This is a rare serious post on Tech-Out, but the most important story in gaming this week is not about the experience of playing games, but the Iranian government sentencing American game designer Amir Mizraei Hekmati to death for espionage.
From GamaSutra, via GiantBomb:
After the former U.S. Marine was detained while visiting Iran in August
(supposedly to visit family), local daily newspaper Tehran Times published excerpts from a purported confession
in which Hekmati admitted to helping create games designed to
“manipulate public opinion in the Middle East” at New York City-based
developer Kuma Reality Games, under the CIA’s direction and payroll.
Hekmati allegedly said, “[Kuma] was receiving money from the CIA to
(produce) and design and distribute for free special movies and games
with the aim of manipulating public opinion in the Middle East. The goal
of the company in question was to convince the people of Iran and the
people of the entire world that whatever the U.S. does in other
countries is a good measure.”
The U.S. government denies Hekmati worked for the CIA and condemned the Iranian government’s actions. From the Associated Press.
The State Department called them a “complete fabrication,” and White
House spokesman Tommy Vietor added that “allegations that Mr. Hekmati
either worked for or was sent to Iran by the CIA are false.”
Iranian regime has a history of falsely accusing people of being spies,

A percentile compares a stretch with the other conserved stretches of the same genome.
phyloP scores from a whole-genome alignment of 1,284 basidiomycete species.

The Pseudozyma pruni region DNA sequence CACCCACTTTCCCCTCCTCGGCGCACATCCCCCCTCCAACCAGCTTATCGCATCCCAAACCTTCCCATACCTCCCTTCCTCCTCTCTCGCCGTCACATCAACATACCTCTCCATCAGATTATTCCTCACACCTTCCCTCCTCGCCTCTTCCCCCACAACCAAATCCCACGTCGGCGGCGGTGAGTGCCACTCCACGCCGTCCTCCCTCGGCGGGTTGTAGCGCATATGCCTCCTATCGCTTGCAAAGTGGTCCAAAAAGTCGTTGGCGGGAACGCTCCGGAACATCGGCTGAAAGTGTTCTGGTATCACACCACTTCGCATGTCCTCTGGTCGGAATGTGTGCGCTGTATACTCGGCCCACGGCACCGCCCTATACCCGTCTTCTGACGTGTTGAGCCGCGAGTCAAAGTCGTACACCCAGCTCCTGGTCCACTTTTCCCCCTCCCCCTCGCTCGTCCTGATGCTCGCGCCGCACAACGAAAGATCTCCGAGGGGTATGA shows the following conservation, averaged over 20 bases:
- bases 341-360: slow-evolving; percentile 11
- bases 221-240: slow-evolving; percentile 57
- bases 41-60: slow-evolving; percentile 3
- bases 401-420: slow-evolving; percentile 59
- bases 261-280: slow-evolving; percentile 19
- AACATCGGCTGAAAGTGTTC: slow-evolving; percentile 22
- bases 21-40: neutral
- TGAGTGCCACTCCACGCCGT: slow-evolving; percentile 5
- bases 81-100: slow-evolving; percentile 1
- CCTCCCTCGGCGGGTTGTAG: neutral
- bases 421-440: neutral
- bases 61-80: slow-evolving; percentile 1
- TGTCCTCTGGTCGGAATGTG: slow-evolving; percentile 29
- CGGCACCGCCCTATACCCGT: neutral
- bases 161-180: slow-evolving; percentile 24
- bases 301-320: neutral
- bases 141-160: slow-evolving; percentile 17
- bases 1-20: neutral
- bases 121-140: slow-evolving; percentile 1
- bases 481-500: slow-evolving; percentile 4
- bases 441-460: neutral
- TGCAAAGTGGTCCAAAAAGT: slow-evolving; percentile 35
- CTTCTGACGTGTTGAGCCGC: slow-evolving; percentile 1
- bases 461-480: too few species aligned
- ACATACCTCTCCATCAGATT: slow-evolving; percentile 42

of eliciting forced confessions, and of holding innocent Americans for
political reasons,” Vietor said in a statement.
Kuma Reality Games has published its Kuma War series of war-themed games since February 2004. The free-to-download games are presented as episodes, most frequently from real conflicts in Iraq and Afghanistan. The series debuted with a two-part episode intended to recreate the death of Saddam Hussein’s sons, Uday and Qusay Hussein, in the early aftermath of the American-led invasion of Iraq.
The series’ most recent episodes feature the deaths of Libyan dictator Moammar Gadhafi and al Qaida terrorist leader Osama bin Laden. Most of the playable missions listed on Kuma’s website are based on actual U.S. engagements in Iraq and Afghanistan, but Mission 58, “Assault on Iran” is an attempt to create what Kuma describes as a plausible scenario for a Special Forces strike aimed at neutralizing Iran’s nuclear capability.
Kuma’s mission descriptions are undeniably pro-American, but that of course is no evidence that Hekmati committed espionage or that Kuma Reality Games is a CIA front. Kuma head Keith Halper did, however, tell Kotaku.com that the company has produced training software for the military.
I honestly wouldn’t be shocked if the CIA tried to use games to influence popular opinion, but it seems like a waste of taxpayer dollars when the makers of the Call of Duty and Battlefield series are spending millions on games that show the U.S. military in a positive light. That bit of semi-paranoia out of the way, I have a harder time believing the Iranian government and Hekmati’s purported “confession.”
My guess is that the Iranian government won’t really execute Hekmati, and that his trial and imprisonment is just one big show amidst the current diplomatic crisis between Iran and the United States. That prediction, of course, depends on whether or not the U.S. and Iranian navies end up shooting at each other in the Straits of Hormuz.